The physician's role is healing disease, preserving life, and relieving suffering. In end-of-life care, the duties to relieve suffering and preserve life can come into conflict. Although as much as possible should be done to relieve suffering, the physician's duty to preserve life is overriding. Even though physician-assisted suicide is now legal in Oregon, it remains the position of the AMA that physician-assisted suicide violates the traditional prohibition against using the tools of medicine to cause a patient's death. Physician-assisted suicide also carries societal risks, including the potential for coercive pressures on patients to choose suicide.
Opinion 2.211, "Physician-Assisted Suicide"
Physician-assisted suicide occurs when a physician facilitates a patient's death by providing the necessary means and/or information to enable the patient to perform the life-ending act (eg, the physician provides sleeping pills and information about the lethal dose...
It is understandable, though tragic, that some patients in extreme duress— such as those suffering from a terminal, painful, debilitating illness—may come to decide that death is preferable to life. However, allowing physicians to participate in assisted suicide would cause more harm than good. Physician-assisted suicide is fundamentally incompatible with the physician's role as healer, would be difficult or impossible to control, and would pose serious societal risks.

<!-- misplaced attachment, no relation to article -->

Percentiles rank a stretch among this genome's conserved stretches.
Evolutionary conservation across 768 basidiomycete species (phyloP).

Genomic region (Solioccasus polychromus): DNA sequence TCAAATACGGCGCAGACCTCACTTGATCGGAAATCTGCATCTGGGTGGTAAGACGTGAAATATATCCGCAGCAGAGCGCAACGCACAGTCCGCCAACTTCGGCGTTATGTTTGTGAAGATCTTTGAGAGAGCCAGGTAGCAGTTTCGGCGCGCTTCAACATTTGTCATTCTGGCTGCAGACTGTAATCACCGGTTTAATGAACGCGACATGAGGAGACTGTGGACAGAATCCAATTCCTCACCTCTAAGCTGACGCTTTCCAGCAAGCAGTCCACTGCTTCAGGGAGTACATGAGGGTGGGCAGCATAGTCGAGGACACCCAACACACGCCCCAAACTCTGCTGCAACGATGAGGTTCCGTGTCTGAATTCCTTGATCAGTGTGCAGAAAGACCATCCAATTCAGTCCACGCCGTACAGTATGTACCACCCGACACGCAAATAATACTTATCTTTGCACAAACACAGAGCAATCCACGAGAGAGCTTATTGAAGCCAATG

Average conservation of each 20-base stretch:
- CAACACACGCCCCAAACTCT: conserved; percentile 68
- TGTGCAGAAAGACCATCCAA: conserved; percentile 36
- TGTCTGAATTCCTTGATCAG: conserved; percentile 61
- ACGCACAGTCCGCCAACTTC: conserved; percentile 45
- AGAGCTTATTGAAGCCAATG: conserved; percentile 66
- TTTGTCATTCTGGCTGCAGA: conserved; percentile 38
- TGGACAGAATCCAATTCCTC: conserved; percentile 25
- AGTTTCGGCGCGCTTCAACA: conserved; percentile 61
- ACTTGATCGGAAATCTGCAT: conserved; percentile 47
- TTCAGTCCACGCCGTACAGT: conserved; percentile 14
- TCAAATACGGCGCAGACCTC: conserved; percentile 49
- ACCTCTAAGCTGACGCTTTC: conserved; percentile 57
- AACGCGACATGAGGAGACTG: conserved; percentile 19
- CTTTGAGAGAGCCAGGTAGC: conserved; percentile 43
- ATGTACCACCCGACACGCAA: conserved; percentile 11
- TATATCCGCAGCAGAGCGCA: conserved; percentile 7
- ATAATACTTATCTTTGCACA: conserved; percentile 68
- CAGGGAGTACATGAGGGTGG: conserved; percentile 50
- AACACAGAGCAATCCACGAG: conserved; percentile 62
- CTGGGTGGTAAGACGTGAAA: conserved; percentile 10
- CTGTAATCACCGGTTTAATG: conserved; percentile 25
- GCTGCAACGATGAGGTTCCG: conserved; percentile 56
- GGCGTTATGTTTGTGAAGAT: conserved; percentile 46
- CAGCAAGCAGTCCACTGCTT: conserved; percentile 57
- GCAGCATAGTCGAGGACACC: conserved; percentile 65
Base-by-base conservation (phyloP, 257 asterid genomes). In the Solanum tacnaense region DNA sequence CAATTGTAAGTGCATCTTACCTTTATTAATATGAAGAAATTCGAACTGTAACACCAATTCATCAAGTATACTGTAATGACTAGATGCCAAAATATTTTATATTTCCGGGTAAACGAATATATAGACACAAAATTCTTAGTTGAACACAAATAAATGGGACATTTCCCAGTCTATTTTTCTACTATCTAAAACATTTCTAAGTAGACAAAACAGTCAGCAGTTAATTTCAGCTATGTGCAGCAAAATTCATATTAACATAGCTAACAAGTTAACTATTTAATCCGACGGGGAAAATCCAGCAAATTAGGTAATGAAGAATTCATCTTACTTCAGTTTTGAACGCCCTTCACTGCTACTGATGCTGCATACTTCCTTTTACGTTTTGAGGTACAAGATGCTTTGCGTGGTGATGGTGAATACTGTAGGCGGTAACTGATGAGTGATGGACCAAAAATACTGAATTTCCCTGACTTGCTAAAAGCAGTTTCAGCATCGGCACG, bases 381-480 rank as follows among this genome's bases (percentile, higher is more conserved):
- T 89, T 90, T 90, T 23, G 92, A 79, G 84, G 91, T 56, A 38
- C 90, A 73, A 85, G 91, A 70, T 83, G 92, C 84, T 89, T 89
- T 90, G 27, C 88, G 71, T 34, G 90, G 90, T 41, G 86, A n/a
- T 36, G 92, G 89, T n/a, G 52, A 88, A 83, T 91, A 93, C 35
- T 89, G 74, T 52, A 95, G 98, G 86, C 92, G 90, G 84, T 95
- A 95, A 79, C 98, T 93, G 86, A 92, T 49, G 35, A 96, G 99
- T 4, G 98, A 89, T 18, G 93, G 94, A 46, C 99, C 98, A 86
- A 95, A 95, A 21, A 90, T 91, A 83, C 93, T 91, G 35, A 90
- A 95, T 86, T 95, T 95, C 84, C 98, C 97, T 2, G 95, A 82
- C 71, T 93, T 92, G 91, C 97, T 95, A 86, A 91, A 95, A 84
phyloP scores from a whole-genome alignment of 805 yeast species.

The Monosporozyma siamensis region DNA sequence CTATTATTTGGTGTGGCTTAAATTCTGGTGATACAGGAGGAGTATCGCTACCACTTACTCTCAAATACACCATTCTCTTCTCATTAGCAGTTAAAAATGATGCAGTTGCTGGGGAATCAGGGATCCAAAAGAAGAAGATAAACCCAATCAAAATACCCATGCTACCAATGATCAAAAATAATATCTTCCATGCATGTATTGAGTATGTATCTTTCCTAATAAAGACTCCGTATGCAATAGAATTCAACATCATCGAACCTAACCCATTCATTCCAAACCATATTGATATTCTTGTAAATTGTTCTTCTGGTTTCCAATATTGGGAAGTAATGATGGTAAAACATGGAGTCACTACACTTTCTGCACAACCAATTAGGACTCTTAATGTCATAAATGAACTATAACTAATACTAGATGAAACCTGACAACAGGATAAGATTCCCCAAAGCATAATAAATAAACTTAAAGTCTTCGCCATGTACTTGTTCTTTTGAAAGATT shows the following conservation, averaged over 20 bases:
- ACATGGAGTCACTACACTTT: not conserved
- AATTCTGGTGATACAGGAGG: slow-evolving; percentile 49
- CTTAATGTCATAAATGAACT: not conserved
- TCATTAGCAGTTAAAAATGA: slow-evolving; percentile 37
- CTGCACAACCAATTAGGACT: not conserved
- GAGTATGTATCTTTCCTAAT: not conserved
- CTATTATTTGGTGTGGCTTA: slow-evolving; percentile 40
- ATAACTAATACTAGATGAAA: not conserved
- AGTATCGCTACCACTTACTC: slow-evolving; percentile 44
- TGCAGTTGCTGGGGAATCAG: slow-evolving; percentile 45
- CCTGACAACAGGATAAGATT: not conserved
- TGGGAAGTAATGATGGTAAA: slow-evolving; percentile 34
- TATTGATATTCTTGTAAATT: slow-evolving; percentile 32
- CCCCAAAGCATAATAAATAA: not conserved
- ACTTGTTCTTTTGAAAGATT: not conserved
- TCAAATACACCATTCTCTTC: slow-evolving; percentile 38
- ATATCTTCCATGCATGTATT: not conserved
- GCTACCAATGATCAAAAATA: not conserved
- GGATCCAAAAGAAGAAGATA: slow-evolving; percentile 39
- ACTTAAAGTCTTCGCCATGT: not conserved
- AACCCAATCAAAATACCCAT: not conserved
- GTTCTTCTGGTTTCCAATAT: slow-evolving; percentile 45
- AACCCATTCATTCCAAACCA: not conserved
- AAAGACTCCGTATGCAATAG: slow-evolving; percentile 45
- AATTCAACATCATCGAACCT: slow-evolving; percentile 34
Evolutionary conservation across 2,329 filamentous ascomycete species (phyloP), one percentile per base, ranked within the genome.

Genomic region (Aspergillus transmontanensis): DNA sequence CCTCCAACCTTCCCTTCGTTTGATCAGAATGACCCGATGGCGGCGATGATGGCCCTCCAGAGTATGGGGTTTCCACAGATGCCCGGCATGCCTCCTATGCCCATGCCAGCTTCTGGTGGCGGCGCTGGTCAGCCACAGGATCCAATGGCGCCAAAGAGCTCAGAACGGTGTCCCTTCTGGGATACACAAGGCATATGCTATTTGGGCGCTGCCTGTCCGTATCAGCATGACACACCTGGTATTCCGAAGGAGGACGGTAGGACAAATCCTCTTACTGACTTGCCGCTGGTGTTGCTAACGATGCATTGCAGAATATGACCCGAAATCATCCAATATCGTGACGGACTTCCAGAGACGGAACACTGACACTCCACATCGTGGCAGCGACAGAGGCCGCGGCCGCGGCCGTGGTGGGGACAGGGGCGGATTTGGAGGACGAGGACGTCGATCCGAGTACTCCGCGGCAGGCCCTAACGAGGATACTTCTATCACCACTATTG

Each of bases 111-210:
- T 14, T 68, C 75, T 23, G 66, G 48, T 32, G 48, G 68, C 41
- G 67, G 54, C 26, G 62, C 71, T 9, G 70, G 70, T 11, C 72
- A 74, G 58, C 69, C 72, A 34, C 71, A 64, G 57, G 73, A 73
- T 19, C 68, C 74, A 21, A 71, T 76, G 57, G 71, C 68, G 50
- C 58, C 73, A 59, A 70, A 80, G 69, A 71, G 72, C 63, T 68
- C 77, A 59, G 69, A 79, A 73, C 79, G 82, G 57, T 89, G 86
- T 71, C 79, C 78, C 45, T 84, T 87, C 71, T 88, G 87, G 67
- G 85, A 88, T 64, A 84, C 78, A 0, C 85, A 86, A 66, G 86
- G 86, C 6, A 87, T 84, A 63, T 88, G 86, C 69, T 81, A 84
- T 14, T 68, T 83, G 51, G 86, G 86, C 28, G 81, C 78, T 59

Instead of participating in assisted suicide, physicians must aggressively respond to the needs of patients at the end of life. Patients should not be abandoned once it is determined that cure is impossible.
While in some difficult cases physician-assisted suicide may seem appropriate, the medical profession does not condone the practice due to the likelihood of grave harm. Physicians instead must strive to identify the concerns behind patients' requests for assisted suicide, and make concerted efforts at finding ways to address these concerns short of assisting suicide, including providing more aggressive comfort care. At the present, many physicians are not adequately informed about the modalities of pain control for patients with severe chronic pain. The success of the hospice movement illustrates the extent to which aggressive pain control and close attention to patient comfort and dignity can ease the transition to death.